Professor serves on Governor’s higher education committee

Olivia Barfield

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For Assistant Professor of Political Science Joshua Stockley, winter break was busier than planned.

Late last year, Stockley was chosen by now-Governor John Bel Edwards to serve on the Higher Education Transition Committee, which over the past 2 months has worked diligently to lay out a plan of what higher education should look like in Louisiana.

The committee had a lot to consider as far as constraints go, Stockley said. They met stockleywith experts of several fields to fully understand the parameters placed on higher education by Louisiana’s budget situation.

It is well known that the state faces huge fiscal obstacles that will complicate higher education reform. State funding for higher education has been cut by almost $700 million since 2008, and the state is expected to face a $1.9-billion-dollar budget deficit in the next fiscal year.

The committee developed a big-picture goal for higher education, and they discussed more detailed matters as well. According to Stockley, the committee also discussed levels of affordability, TOPS, 2-year schools as compared to 4-year schools, and college preparation in k-12 schools.

“We just tried to see what is a good state collective university system,” said Stockley.

While campaigning, Edwards identified higher education reform as one of his top priorities. His goals include bringing Louisiana up to the Southern Regional Education Board (SREB) average, which it is well below, and lifting some of the financial load off of students.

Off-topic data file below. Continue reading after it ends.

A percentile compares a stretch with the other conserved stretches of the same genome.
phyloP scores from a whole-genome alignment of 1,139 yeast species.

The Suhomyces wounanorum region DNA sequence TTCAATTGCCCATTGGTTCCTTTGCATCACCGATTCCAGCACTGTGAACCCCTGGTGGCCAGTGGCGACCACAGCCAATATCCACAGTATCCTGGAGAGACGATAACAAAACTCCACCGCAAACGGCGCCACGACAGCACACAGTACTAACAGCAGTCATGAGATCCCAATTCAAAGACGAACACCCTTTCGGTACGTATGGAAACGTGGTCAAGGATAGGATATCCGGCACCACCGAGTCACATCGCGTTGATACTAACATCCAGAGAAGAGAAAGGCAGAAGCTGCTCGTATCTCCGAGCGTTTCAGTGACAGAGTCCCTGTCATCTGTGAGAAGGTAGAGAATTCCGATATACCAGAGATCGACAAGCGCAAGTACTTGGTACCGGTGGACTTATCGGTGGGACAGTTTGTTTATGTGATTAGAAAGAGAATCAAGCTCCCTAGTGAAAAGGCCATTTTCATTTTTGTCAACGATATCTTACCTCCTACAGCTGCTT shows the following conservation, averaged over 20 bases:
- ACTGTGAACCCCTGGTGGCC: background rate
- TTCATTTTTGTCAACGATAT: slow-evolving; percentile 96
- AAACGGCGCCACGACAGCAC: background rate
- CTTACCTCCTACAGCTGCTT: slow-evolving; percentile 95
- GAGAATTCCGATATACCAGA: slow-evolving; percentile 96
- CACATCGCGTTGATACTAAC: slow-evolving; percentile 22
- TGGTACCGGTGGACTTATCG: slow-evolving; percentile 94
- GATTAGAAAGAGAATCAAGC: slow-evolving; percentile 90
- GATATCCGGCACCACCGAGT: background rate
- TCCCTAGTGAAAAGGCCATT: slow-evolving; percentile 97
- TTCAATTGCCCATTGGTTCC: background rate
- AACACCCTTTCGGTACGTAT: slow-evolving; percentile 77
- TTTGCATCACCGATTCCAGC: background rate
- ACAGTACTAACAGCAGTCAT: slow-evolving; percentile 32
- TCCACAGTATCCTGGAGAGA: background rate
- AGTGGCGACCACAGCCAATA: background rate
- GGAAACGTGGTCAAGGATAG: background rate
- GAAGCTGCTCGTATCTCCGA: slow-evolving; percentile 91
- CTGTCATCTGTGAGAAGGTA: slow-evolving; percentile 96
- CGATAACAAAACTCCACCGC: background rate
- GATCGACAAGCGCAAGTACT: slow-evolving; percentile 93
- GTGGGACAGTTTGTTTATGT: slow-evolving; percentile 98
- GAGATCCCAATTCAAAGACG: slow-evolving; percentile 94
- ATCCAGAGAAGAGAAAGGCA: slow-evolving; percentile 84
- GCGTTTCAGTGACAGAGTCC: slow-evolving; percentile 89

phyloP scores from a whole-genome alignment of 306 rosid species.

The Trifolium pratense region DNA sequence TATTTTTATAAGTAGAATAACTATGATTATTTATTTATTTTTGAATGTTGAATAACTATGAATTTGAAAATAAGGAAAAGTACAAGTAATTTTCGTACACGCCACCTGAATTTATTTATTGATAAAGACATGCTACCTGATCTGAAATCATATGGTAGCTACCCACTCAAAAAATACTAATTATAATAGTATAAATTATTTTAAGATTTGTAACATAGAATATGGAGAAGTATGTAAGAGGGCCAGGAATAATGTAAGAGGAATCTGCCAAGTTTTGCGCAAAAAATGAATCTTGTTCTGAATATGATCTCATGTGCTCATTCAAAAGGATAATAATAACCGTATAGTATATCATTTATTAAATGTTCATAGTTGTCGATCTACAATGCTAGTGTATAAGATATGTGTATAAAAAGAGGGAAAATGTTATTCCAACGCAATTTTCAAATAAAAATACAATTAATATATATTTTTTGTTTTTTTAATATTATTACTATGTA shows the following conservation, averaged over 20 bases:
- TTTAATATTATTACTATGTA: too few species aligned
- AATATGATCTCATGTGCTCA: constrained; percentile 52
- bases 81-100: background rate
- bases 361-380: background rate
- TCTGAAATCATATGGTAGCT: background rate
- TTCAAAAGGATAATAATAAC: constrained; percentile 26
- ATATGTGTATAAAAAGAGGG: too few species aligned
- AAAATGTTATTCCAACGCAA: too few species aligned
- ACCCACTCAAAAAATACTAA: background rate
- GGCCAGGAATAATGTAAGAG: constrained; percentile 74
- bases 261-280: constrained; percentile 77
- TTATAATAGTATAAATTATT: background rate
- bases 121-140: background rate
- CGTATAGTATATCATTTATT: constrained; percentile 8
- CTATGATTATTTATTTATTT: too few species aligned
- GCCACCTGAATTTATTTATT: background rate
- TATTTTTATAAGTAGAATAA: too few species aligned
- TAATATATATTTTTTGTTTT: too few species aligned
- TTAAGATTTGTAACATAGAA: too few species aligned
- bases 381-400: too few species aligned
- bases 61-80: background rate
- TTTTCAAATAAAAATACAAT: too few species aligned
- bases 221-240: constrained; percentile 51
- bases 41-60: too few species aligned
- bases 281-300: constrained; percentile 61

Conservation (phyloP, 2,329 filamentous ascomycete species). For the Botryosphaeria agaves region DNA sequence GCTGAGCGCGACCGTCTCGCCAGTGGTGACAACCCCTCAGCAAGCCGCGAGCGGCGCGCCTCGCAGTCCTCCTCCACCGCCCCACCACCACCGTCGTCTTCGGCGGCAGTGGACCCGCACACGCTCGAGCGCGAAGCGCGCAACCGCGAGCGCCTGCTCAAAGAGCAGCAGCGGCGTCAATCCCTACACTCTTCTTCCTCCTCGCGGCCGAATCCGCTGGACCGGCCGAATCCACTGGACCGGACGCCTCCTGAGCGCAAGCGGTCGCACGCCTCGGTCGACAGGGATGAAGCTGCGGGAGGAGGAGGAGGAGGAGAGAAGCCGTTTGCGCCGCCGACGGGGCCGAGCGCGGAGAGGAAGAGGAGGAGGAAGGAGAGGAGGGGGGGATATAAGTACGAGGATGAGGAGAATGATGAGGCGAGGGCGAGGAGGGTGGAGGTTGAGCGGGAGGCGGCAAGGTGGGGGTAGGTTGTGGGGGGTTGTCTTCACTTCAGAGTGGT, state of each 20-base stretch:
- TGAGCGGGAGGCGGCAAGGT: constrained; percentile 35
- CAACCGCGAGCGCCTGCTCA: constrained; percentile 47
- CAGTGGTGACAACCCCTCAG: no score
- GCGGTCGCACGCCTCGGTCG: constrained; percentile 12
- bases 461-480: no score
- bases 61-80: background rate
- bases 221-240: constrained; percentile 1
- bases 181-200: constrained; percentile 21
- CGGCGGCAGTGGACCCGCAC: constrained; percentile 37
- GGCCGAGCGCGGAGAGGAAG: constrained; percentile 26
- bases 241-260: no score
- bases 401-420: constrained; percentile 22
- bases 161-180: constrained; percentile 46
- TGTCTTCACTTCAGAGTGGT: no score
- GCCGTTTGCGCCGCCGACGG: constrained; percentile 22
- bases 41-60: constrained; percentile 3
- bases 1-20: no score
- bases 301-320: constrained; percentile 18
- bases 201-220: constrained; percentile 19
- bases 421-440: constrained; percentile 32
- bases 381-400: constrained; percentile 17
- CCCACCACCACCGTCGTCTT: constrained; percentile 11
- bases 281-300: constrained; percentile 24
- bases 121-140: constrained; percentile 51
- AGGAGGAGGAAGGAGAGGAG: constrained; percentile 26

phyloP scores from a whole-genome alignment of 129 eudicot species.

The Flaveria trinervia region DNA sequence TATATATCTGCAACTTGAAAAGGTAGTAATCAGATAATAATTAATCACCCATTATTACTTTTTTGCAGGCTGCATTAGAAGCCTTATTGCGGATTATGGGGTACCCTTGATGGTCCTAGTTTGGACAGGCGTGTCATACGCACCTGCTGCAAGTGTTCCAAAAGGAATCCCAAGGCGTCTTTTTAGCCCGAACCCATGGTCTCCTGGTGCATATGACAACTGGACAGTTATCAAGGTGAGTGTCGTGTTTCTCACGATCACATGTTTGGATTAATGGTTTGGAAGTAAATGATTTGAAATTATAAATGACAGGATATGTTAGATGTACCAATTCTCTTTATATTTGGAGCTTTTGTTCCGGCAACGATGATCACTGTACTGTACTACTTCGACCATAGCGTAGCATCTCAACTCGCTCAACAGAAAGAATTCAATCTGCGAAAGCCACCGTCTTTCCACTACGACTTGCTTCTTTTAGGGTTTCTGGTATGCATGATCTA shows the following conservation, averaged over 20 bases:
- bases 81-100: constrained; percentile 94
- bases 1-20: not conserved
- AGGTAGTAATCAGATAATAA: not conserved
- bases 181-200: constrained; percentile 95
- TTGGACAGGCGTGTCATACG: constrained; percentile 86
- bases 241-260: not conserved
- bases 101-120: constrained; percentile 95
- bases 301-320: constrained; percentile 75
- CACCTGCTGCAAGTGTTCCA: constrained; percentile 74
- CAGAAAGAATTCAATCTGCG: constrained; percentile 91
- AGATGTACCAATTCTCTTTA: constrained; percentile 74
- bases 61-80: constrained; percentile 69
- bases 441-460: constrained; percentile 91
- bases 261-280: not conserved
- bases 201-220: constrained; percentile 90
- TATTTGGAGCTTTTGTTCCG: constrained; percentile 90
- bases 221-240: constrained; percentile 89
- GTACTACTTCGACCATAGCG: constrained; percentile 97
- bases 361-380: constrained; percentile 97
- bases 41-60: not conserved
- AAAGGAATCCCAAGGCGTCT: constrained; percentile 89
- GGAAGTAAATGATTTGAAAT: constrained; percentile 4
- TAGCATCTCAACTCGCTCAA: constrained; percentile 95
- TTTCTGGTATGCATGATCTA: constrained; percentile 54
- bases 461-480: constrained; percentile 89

Edwards has explicitly stated that he wants to see a 50/50 funding method for higher education, with 50% of the money coming from the state and 50% coming from students.

Before Jindal became governor, Louisiana had a 75/25 split, with 75% coming from the state and 25% coming from students.

Now it’s 8 years later, and things are reversed. We now have a 25/75 split, with 25% coming from the state and 75% coming from students.

According to Stockley, the days of a 75/25 state-to-student ratio are over, but meeting in the middle may be attainable.

“States can’t fund higher education like they used to a decade ago,” said Stockley.

However, he says they can still fund it at a great level. The state is aiming for a 50/50 state to student ratio because it would take some pressure off of students.

“We’re in a new fiscal era that demands students will have to just pick up a little bit more of the tab,” said Stockley.